Oilless boom: Homebuilding is rising on low supply and high demand
Homebuilding is closing in on a pace not seen since the last oil boom.
Builders in the Oklahoma City area took out permits for 4,438 new houses through September, 12.9% more than this time last year, according to Norman-based Dharma Inc.'s Builder Report.
It was more than in the first three quarters of any year since 2013, when the market was finally bounding out of the Great Recession, the local economy was humming, the oil patch was thriving, and crude oil was selling for more than $100 per barrel.
That was then. For construction to be reaching such heights now — with a global pandemic still on, the economy still hurting badly, and the most unsettling presidential election in generations — might seem astonishing but for two things:
There's a housing shortage, and mortgage interest rates are staying low, according to Freddie Mac, averaging just 2.88% this week for the traditional 30-year, fixed-rate loan, and 2.36% for a 15-year loan, with less than one discount point paid up front. One point equals 1% of the loan amount.
Builders came away from the nine-day Parade of Homes Fall Classic last weekend with smiles, said Andrew French, president of the Central Oklahoma Home Builders Association, which organized it.
“We have received positive feedback from a number of participating builders who either sold their parade home(s), sold other spec homes, or signed custom-build contracts as a result of the parade. Our local new home construction industry continues to hold strong during this challenging year,” French said.
Here are some comments from leading builders.
"Business has been very good up to this point for the year. However, cost of material and availability has become increasingly more expensive and limited. Many builders in the metro are experiencing the same issues.This has driven up our construction prices considerably," said John Burris, director of sales and marketing for Home Creations, based in Moore.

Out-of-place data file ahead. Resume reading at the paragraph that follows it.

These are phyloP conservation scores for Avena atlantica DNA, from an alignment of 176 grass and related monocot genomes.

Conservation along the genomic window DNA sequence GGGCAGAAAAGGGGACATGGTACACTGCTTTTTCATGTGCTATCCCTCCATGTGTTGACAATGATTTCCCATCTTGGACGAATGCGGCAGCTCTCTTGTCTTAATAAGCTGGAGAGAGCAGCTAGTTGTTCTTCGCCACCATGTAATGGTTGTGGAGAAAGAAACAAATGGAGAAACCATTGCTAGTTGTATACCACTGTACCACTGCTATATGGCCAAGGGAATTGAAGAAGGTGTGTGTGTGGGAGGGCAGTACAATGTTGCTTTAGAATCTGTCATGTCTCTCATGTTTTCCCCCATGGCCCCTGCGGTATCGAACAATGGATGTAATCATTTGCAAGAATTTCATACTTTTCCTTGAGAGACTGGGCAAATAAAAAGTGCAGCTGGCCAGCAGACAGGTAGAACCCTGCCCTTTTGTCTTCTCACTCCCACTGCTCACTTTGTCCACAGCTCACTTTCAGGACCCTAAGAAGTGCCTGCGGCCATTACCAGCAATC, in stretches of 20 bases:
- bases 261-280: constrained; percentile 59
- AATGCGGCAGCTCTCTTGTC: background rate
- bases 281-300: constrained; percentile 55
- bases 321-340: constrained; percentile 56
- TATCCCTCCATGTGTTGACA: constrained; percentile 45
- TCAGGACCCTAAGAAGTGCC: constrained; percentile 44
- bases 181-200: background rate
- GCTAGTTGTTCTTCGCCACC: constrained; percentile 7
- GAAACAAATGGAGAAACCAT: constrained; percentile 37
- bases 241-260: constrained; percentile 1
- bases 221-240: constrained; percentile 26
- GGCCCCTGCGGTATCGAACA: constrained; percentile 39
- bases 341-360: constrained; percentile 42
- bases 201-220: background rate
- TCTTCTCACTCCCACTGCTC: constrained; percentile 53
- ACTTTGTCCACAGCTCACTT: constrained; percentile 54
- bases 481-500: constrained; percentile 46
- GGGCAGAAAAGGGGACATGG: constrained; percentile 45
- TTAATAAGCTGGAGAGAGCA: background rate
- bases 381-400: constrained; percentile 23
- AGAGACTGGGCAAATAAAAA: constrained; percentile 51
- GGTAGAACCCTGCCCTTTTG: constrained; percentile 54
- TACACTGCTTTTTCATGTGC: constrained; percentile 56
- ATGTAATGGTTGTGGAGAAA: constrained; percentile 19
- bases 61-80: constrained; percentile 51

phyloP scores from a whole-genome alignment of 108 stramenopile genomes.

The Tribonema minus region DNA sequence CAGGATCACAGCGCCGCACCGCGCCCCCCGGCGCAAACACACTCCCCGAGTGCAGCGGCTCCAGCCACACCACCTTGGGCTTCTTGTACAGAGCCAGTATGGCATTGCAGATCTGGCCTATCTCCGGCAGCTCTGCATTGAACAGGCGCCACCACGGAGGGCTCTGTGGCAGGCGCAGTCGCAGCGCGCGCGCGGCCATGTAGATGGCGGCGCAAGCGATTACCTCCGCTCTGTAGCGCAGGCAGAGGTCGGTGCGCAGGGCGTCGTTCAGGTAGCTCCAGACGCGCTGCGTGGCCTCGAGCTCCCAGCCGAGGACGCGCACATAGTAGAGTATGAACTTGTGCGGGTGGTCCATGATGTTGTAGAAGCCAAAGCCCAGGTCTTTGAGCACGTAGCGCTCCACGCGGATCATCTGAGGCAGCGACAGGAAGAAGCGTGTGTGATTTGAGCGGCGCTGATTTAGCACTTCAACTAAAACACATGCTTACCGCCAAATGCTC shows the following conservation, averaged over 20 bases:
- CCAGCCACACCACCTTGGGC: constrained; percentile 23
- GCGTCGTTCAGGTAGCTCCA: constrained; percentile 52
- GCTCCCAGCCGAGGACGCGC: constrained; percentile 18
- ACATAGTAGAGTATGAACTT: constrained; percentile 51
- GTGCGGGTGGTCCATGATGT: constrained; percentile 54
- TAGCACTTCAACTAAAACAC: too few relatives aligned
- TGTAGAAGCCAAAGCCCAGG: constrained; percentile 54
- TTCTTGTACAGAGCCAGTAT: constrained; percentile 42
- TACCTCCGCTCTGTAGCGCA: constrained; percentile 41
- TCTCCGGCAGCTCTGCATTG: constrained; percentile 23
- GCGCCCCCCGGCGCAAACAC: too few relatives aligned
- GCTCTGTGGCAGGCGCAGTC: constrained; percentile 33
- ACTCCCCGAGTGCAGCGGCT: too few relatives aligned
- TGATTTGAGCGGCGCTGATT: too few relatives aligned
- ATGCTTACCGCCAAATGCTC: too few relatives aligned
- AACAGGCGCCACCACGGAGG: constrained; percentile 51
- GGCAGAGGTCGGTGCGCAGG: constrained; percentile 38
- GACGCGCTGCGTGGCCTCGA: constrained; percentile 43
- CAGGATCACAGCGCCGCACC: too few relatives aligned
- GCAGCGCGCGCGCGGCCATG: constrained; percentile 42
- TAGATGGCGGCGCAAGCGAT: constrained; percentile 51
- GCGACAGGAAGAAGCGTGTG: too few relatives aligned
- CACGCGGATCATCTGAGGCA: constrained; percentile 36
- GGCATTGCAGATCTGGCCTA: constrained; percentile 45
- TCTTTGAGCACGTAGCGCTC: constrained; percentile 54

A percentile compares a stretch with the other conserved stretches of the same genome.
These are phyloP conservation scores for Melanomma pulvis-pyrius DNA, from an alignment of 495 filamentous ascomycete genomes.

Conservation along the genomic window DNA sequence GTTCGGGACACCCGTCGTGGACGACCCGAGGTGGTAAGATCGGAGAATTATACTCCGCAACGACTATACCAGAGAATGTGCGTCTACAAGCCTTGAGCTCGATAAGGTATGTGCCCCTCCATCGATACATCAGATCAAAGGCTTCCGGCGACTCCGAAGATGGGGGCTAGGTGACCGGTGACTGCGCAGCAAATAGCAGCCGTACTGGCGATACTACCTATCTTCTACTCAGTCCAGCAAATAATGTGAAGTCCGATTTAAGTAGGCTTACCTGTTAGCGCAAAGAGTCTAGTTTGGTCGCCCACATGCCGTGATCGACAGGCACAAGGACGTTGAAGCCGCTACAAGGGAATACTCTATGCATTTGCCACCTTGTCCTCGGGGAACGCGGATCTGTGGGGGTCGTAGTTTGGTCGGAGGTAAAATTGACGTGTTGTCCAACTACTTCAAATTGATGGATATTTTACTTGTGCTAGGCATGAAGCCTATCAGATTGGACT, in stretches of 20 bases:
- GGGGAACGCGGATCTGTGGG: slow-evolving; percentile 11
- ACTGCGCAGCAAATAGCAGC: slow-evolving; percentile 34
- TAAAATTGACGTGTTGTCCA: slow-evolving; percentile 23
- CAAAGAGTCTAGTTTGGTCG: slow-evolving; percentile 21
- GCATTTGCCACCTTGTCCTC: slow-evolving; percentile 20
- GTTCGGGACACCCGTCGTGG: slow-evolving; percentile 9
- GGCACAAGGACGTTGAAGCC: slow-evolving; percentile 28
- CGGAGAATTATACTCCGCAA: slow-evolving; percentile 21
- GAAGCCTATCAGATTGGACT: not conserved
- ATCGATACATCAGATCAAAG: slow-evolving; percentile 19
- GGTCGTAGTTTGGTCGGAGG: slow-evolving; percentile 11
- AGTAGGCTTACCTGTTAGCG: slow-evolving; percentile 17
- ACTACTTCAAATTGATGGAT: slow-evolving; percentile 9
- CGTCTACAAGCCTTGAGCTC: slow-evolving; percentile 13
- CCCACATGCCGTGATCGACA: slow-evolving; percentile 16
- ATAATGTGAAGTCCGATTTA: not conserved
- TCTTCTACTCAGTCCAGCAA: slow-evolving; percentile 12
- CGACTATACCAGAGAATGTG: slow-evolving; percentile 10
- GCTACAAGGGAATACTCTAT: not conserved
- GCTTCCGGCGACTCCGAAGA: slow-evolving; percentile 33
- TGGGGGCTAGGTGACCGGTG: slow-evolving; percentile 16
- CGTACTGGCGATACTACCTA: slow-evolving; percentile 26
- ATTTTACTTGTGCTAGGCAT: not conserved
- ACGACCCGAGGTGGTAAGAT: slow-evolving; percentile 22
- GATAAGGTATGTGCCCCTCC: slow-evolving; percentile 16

He added, "Some buyers still want to negotiate on pricing or incentives and do not understand that demand is higher than supply in this current market. Unfortunately, we are not able to come to an agreement if they do not understand the current real estate market environment.
"Interest rates are at or near record lows, and demand is only increasing. Our customers want to take full advantage of this. They are able to get into their new home knowing that they have the best interest rates in history, and are building great equity into their home buying now instead of waiting."
Homes by Taber
"The historic low interest rates are making a major impact on the decision to move forward now, but people have also been in their homes more so now than ever," said Lindsay Haltom, director of marketing for Homes by Taber, based in Oklahoma City.
"With cooler weather approaching fast, they are going to be spending even more time indoors, adding to the stress of homeschooling and working from home. All of the flaws and pain points that homeowners have been choosing to ‘just live with’ over the years are becoming unbearable. They are ready to make a move. Homeowners need more space and they aren’t willing to wait longer for it. The low interest rates are, in many cases, allowing them to have a very similar payment with a new, more spacious home."
She said not many people are deciding to wait to buy.
Low inventory, low interest rates, and pent-up demand led to 10 home sales this week for Ideal Homes and Neighborhoods the first three days after it opened its Greenleaf Trails addition in Norman, said Erin Yarbrough, director of marketing.
"Our biggest challenge currently is keeping up with the development of new home sites to meet demand," she said. "We're making strategic decisions to increase the size of new section openings to meet that need. We're also working diligently to grow our trade base to help increase production levels. This isn't an easy process as we are unwilling to compromise in our quality and values, which makes the vetting process for new trade partners incredibly important."